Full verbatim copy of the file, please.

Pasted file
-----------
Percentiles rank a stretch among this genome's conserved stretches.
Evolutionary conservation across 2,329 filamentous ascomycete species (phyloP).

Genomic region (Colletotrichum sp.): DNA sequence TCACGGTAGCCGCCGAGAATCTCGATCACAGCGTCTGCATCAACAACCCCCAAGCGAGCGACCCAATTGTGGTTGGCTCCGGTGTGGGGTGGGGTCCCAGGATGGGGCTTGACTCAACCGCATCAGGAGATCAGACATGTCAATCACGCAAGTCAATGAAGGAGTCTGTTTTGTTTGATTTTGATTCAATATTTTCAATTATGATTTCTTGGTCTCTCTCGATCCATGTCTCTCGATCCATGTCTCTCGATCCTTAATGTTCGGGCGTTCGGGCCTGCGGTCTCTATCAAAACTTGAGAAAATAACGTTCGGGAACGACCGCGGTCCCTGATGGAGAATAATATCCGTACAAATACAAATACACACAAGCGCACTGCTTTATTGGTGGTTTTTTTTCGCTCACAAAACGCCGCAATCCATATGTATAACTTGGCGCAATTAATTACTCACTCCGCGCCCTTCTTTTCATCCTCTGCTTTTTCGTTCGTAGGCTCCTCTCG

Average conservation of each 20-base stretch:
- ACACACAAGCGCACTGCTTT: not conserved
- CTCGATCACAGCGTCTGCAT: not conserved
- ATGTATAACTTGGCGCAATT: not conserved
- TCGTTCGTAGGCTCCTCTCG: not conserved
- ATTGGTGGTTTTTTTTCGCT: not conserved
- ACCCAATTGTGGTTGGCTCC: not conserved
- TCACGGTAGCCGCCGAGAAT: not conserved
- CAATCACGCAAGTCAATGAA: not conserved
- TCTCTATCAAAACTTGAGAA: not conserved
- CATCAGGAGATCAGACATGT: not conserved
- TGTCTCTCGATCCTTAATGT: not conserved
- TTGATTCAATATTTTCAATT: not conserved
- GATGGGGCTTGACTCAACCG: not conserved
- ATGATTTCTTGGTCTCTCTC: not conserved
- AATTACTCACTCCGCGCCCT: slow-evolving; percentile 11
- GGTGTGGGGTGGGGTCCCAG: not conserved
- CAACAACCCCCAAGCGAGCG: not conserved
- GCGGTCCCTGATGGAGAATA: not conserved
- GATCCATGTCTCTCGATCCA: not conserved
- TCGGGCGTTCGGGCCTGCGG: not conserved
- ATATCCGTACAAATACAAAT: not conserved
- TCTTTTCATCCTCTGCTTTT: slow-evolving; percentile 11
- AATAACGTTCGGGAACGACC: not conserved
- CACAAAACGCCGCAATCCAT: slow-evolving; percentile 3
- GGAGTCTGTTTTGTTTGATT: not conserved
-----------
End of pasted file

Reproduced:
Percentiles rank a stretch among this genome's conserved stretches.
Evolutionary conservation across 2,329 filamentous ascomycete species (phyloP).

Genomic region (Colletotrichum sp.): DNA sequence TCACGGTAGCCGCCGAGAATCTCGATCACAGCGTCTGCATCAACAACCCCCAAGCGAGCGACCCAATTGTGGTTGGCTCCGGTGTGGGGTGGGGTCCCAGGATGGGGCTTGACTCAACCGCATCAGGAGATCAGACATGTCAATCACGCAAGTCAATGAAGGAGTCTGTTTTGTTTGATTTTGATTCAATATTTTCAATTATGATTTCTTGGTCTCTCTCGATCCATGTCTCTCGATCCATGTCTCTCGATCCTTAATGTTCGGGCGTTCGGGCCTGCGGTCTCTATCAAAACTTGAGAAAATAACGTTCGGGAACGACCGCGGTCCCTGATGGAGAATAATATCCGTACAAATACAAATACACACAAGCGCACTGCTTTATTGGTGGTTTTTTTTCGCTCACAAAACGCCGCAATCCATATGTATAACTTGGCGCAATTAATTACTCACTCCGCGCCCTTCTTTTCATCCTCTGCTTTTTCGTTCGTAGGCTCCTCTCG

Average conservation of each 20-base stretch:
- ACACACAAGCGCACTGCTTT: not conserved
- CTCGATCACAGCGTCTGCAT: not conserved
- ATGTATAACTTGGCGCAATT: not conserved
- TCGTTCGTAGGCTCCTCTCG: not conserved
- ATTGGTGGTTTTTTTTCGCT: not conserved
- ACCCAATTGTGGTTGGCTCC: not conserved
- TCACGGTAGCCGCCGAGAAT: not conserved
- CAATCACGCAAGTCAATGAA: not conserved
- TCTCTATCAAAACTTGAGAA: not conserved
- CATCAGGAGATCAGACATGT: not conserved
- TGTCTCTCGATCCTTAATGT: not conserved
- TTGATTCAATATTTTCAATT: not conserved
- GATGGGGCTTGACTCAACCG: not conserved
- ATGATTTCTTGGTCTCTCTC: not conserved
- AATTACTCACTCCGCGCCCT: slow-evolving; percentile 11
- GGTGTGGGGTGGGGTCCCAG: not conserved
- CAACAACCCCCAAGCGAGCG: not conserved
- GCGGTCCCTGATGGAGAATA: not conserved
- GATCCATGTCTCTCGATCCA: not conserved
- TCGGGCGTTCGGGCCTGCGG: not conserved
- ATATCCGTACAAATACAAAT: not conserved
- TCTTTTCATCCTCTGCTTTT: slow-evolving; percentile 11
- AATAACGTTCGGGAACGACC: not conserved
- CACAAAACGCCGCAATCCAT: slow-evolving; percentile 3
- GGAGTCTGTTTTGTTTGATT: not conserved